Yay, I’m three years out of the looney bin today! In a way, I’ve come so far. I’ve genuinely tried living independently with my husband. I mean, each time I was in a crisis in 2017, I told the consulting psychiatrist seeing me in the hospital that I was fine going home. I asked for more help each time, which I was given. This little (or not so little) voice inside my mind still tells me those overdoses were manipulative and I should not have gotten the help I asked for. They were impulsive each time, but at the time of taking those pills, honestly I didn’t think: “If I do this and survive, I’ll ask for more help.” Truthfully, I didn’t think much at all.

Then in early 2018, I had a crisis at day activities. That was what started me on my journey of admitting I truly couldn’t – or wouldn’t, as this not-so-little voice tells me -, live independently. At first, when the Center for Consultation and Expertise consultant asked me what I wanted, I said I wanted to live close by a living facility so that I could walk over or call for support. On September 20, 2018, I eventually told my support coordinator that I’d really want to go into a living facility with 24-hour care. She then called the consultant, who was still willing to help us on this journey.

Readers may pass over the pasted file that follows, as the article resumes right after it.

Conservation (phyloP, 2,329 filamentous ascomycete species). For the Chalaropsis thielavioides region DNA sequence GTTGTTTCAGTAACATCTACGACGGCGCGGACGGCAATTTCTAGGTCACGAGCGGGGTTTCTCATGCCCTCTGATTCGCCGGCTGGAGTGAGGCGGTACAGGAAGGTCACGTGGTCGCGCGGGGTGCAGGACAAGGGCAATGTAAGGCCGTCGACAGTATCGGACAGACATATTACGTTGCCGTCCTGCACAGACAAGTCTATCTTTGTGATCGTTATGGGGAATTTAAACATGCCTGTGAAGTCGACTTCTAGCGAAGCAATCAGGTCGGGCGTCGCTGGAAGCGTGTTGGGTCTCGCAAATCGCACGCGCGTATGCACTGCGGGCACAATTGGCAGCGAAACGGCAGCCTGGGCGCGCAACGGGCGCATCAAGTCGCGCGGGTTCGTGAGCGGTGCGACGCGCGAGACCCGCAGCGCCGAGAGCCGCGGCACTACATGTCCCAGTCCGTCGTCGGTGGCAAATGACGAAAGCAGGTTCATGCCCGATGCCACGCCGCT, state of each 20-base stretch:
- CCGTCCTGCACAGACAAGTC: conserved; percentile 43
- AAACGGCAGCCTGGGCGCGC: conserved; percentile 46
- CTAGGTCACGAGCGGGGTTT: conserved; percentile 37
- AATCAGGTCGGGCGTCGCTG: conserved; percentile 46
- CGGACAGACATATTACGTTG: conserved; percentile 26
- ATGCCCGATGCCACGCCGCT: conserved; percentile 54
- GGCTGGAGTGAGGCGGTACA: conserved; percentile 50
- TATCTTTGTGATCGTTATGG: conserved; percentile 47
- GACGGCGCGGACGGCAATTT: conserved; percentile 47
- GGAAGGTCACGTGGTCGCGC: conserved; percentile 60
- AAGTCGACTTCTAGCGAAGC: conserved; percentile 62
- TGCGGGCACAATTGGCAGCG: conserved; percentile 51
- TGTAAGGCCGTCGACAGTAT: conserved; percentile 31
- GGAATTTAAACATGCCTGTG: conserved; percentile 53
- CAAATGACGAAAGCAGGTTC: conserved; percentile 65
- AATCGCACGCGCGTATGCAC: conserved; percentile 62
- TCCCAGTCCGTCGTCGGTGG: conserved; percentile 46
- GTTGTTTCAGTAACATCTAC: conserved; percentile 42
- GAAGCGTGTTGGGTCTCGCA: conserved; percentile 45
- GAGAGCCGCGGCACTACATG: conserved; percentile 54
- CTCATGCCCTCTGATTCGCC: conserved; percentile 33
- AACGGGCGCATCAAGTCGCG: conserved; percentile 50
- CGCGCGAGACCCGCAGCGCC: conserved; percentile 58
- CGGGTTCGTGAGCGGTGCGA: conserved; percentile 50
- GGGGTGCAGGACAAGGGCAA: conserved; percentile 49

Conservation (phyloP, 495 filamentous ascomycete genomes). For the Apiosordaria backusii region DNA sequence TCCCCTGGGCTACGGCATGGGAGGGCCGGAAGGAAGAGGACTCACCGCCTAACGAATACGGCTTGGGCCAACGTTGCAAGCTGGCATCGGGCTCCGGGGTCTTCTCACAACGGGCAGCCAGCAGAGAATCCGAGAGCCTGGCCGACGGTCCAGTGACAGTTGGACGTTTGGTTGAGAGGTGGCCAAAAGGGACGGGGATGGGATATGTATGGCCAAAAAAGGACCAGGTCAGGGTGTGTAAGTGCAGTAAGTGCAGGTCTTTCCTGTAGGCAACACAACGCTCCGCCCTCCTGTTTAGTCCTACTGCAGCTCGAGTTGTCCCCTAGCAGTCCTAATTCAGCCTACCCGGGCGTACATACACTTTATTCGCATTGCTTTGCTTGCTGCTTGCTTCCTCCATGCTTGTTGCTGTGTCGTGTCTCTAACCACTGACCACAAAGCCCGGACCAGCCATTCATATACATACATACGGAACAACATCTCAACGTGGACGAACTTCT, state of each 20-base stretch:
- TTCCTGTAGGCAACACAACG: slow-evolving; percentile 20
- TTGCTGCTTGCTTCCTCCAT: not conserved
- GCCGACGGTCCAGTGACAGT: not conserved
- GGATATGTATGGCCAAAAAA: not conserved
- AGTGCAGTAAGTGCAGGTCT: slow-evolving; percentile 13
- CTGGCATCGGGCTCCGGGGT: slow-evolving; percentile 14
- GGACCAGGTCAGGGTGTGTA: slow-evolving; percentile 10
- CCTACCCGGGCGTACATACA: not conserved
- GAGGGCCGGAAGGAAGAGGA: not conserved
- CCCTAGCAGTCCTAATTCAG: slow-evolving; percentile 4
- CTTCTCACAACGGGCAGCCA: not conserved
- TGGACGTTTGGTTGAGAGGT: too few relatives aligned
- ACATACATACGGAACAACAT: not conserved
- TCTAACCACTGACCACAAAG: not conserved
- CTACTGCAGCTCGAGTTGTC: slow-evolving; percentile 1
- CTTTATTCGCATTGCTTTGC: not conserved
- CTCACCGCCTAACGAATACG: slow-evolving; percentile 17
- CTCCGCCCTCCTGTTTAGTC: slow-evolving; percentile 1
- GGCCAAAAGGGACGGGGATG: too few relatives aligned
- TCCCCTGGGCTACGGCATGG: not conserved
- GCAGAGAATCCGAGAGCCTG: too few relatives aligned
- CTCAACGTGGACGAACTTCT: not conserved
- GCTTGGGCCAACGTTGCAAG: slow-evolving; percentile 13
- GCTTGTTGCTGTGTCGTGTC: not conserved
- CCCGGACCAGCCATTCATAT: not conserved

We filed the request for long-term care funding in December of 2018. It was denied on February 27, 2019 on pretty weird grounds. We appealed and our appeal was granted on June 4, 2019 on actually about as weird grounds. I mean, the Long-Term Care Act fails to recognize the implications of multiple disabilities, but how the appeal lawyer managed to find a workaround, still baffles me. I don’t care though, as unless the law changes, we won’t have to apply again.